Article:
Reprinted from The Hollywood Reporter by Alex Ritman on February 10, 2017.
While President Donald Trump may have put matters of race and racism atop most of the world’s headlines with a few strokes of his executive Sharpie, over in Hollywood — just a year after diversity dominated the debate — the subject thankfully has simmered. As most agree, #OscarsNotSoWhiteAtLeastNotThisYear.
But across the Atlantic, it seems the BAFTAs — which now mirror the Oscars more than any other film awards — haven’t quite been keeping pace.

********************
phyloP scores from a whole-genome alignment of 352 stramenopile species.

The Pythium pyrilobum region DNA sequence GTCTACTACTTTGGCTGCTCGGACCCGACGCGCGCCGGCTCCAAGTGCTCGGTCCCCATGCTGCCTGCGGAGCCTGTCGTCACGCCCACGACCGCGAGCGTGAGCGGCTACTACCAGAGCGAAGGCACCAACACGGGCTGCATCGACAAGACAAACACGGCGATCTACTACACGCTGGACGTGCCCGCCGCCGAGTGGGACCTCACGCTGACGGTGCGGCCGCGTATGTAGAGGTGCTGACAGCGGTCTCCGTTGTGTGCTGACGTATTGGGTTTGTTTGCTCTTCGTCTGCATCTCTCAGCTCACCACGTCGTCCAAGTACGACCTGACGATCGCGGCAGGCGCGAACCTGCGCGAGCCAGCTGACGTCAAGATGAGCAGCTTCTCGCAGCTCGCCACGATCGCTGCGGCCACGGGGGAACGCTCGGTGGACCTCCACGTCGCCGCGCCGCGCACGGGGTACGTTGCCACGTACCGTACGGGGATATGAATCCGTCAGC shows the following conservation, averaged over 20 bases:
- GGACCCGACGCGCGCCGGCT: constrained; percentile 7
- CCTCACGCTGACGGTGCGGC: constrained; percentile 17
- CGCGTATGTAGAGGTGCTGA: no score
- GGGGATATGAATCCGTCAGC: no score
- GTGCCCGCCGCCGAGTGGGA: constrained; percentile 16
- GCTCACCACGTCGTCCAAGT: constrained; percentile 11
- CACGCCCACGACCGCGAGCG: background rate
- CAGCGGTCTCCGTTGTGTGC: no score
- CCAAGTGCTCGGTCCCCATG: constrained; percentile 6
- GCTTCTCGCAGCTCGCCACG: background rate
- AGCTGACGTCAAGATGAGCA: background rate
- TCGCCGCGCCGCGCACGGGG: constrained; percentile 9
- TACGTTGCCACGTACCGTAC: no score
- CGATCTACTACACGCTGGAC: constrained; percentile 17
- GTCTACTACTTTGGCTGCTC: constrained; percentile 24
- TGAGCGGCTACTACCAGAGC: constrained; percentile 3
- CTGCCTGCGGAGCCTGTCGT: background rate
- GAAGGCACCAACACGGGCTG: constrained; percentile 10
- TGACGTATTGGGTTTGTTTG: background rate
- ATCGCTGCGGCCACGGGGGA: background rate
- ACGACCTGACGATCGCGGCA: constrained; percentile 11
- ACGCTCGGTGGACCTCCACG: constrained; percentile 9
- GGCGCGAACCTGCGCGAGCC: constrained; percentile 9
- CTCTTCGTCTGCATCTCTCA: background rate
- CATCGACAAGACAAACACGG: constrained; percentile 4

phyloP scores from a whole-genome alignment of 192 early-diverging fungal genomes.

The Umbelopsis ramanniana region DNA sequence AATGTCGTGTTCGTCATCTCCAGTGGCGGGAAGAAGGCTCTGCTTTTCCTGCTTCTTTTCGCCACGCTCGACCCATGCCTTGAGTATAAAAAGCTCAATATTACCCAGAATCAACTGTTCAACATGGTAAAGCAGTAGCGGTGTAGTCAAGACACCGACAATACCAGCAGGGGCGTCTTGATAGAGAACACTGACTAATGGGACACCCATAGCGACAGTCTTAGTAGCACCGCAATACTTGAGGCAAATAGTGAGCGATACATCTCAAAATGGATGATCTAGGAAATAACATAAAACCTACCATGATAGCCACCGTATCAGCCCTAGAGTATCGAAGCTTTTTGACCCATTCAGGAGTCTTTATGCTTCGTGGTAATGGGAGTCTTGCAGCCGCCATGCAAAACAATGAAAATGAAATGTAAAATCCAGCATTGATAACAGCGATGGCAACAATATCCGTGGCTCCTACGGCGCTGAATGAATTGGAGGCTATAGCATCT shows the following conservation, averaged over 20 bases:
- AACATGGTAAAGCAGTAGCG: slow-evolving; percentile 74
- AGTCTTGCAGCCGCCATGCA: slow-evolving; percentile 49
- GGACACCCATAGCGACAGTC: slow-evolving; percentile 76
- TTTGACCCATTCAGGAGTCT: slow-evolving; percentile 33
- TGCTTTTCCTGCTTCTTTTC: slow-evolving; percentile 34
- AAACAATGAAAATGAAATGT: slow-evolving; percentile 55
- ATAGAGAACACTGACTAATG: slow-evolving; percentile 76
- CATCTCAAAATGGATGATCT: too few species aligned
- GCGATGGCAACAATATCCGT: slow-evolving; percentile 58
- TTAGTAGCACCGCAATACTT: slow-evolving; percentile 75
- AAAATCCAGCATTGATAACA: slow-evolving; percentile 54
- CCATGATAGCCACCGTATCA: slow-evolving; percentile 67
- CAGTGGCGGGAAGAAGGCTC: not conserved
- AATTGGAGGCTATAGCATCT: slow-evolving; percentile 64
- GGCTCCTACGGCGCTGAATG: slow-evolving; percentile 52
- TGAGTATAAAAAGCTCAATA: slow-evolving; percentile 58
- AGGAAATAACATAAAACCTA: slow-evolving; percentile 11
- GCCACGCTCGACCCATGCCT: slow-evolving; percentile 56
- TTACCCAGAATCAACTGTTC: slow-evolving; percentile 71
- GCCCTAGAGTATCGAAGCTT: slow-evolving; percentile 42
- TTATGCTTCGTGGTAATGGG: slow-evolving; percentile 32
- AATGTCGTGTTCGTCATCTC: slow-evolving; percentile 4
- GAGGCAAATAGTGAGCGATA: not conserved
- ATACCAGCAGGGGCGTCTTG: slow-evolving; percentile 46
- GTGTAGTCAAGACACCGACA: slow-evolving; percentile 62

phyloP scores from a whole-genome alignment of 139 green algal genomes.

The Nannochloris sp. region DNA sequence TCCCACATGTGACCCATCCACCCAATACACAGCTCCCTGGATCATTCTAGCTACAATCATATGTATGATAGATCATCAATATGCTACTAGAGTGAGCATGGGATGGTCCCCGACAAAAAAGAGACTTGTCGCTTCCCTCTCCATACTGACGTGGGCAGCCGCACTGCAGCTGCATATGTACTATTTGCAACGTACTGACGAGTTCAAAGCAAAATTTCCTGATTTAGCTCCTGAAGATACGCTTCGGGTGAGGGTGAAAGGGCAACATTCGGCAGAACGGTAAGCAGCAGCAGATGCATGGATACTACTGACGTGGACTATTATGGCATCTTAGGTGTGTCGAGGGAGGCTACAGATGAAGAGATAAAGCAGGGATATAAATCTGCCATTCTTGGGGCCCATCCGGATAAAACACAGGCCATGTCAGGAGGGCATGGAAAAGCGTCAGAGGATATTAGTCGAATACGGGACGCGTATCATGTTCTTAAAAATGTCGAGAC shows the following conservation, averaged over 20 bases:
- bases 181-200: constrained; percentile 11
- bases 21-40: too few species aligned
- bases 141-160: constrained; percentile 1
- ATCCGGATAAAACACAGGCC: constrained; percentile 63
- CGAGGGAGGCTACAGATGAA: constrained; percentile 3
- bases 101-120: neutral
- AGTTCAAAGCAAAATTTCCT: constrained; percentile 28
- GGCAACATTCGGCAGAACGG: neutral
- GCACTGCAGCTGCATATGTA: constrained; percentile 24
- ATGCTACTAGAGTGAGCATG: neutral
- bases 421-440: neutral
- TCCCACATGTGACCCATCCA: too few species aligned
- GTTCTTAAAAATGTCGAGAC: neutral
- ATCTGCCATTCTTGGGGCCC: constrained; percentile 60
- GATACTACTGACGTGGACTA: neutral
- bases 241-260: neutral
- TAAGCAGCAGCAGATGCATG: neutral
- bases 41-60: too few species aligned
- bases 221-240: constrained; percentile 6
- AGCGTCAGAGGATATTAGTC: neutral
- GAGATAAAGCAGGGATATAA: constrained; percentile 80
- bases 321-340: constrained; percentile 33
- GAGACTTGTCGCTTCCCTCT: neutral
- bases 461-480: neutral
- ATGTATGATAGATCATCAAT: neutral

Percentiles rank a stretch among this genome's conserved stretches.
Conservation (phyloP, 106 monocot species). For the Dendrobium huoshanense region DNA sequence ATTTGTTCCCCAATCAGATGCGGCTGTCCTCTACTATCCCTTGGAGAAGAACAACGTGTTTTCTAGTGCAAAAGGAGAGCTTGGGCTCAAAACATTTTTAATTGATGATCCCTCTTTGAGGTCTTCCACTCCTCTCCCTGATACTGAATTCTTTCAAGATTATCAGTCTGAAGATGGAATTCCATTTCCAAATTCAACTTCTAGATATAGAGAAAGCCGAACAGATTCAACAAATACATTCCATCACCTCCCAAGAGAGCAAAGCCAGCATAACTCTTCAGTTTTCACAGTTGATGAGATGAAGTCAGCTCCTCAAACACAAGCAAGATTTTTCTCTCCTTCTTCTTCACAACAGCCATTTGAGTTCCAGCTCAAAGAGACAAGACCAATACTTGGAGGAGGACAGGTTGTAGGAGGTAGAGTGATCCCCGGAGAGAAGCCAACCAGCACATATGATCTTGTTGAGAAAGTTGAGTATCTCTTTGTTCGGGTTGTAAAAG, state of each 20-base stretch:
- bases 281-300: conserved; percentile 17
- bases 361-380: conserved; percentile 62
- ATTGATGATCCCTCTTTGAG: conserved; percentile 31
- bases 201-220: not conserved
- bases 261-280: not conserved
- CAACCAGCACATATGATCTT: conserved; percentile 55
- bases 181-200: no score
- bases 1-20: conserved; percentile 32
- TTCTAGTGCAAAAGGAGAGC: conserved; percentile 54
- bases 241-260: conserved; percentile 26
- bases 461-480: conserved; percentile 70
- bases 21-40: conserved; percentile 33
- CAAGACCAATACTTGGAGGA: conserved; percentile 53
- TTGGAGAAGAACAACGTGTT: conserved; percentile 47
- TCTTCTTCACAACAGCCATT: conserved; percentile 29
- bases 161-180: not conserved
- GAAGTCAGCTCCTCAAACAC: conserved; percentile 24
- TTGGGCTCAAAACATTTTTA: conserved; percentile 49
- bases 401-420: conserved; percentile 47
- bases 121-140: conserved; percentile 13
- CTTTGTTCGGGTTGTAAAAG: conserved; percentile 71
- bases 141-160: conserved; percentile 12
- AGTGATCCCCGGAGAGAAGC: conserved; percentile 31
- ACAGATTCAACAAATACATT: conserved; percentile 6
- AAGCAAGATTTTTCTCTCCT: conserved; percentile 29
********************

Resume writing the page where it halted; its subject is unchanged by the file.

It’s unfair to suggest that BAFTA didn’t get the diversity memo. A new rule announced in December will ensure that by 2019 only films conforming to the British Film Institute’s Diversity Standards will be eligible in two categories: outstanding British film and outstanding debut by a British writer, director or producer. Even without the changes, 2016’s nominations overall show an improvement on previous outings (Naomie Harris, Viola Davis, Dev Patel and Mahershala Ali got supporting noms, up from zero nonwhite faces in 2015). But in the best director, best actress and best actor categories, it’s a rather pasty affair once again. Case in point: Denzel Washington. The director and star of Fences maintained his long-standing tradition of avoiding a long-haul transatlantic flight (Oscar noms: eight, BAFTA noms: 0) by failing to make the best actor or director grade at this year’s event. …